This is a dark/black bread popular in Scandinavia. You can often find smallish rye loaves of these precut super thin breads in the supermarket. They appear to be used for making dainty little sandwiches like smoked salmon. But you can also make them yourself with this great mix from Ikea. It's called Brodmix Flerkorn.
This is a case where it's cheaper to buy the mix than it is to stock all the ingredients that would go into the loaf. I wish I could remember how much I paid for this mix (makes one loaf), but I don't. I want to say 2.99? I will update the price when I buy some again at my next visit to IKEA.
This really is as easy as making pancakes from a mix. Well, easier as you have to stand, pour, watch and flip pancakes. With this bread you quite literally shake, add water, close, shake again, pour it into a greased bread pan, let it rise and then bake. No kneading, no nothing. You don't even need any dishes other than the pan to bake it in as you mix it right in the box! Seriously!
So, what is in this bread?
Here's the ingredients: Wheat flour, wheat flakes, rye flakes, course rye flour, sunflower kernels, wheat starch, linseed, malt (from barley), sourdough powder (rye flour), salt, dried yeast.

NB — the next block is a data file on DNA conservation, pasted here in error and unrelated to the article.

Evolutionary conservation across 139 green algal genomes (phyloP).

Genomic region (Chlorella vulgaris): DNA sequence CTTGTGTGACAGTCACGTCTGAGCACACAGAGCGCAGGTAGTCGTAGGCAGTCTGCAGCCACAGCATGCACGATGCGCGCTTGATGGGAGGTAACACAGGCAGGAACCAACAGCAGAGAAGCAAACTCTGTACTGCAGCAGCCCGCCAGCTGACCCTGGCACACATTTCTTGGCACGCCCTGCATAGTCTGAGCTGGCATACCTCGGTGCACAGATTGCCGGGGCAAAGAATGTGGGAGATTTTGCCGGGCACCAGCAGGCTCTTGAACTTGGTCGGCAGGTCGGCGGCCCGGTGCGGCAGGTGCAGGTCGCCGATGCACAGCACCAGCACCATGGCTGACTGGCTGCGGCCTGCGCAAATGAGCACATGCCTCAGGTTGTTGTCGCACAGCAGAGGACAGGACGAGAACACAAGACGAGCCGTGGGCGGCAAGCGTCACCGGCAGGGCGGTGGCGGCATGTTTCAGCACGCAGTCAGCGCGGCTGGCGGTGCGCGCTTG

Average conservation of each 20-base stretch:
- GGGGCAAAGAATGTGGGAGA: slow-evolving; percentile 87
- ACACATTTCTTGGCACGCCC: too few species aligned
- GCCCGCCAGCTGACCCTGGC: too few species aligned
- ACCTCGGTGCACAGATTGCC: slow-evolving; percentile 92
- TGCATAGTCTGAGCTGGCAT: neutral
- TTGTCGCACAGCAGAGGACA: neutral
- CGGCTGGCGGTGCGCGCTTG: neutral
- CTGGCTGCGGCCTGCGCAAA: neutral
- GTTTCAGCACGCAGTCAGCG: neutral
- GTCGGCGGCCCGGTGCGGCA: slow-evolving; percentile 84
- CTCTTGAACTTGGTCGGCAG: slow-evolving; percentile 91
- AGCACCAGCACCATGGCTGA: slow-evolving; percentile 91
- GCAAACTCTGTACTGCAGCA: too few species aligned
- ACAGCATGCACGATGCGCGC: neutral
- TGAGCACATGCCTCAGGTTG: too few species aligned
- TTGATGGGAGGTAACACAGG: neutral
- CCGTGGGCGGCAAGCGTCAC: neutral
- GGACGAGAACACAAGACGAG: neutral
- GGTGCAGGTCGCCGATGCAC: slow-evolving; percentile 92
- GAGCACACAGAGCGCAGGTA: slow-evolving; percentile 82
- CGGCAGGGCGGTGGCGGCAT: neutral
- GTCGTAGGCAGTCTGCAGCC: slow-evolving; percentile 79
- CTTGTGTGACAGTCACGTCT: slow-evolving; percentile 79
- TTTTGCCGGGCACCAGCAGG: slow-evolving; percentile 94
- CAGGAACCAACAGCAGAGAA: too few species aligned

Now, I can't be 100% sure it's whole wheat flour, but I think it is. If not, it's still chock full of great stuff and provides a good source of protein and dietary fiber. Take a look at the nutritional facts.
See how easy it is to make? I just add water to the milk like carton, shake and then pour it out into the pan. The rising time is short (45 minutes) and then you bake it for an hour.
I'm showing some pictures of it as it should look in the pan after mixing (in a greased pan).
And how much it rises in 45 minutes. It doesn't rise much. See how it is now to the rim of the pan? That's it. It won't grow much more in the oven either. You can even see in the picture on the box, that it's not a tall bread, but that bit of rising does help in slicing it as otherwise it would be like slicing a brick.
My older son doesn't really like bread, but he likes this. It goes great with cheeses and spreads. My husband eats this as sandwich bread. He is European though and didn't grow up on Wonder Bread. It might be a bit too nutty for sandwiches if you aren't used to it, but it's a favorite in our house. And super great for those days I'm just not up for making a detailed loaf.
Notice there are no funny ingredients in that list I typed out. It really is as if I made it myself - just cheaper which is funny to say as it's not cheap, but for me to stock up on specialty flours and powders and flakes would mean a big up front investment, storage investment and then hoping I use it all up before it goes bad. So, in this case, it's cheaper to buy the mix than to stock all the ingredients as I would never make this or like things often enough to justify large quantities of most of those ingredients.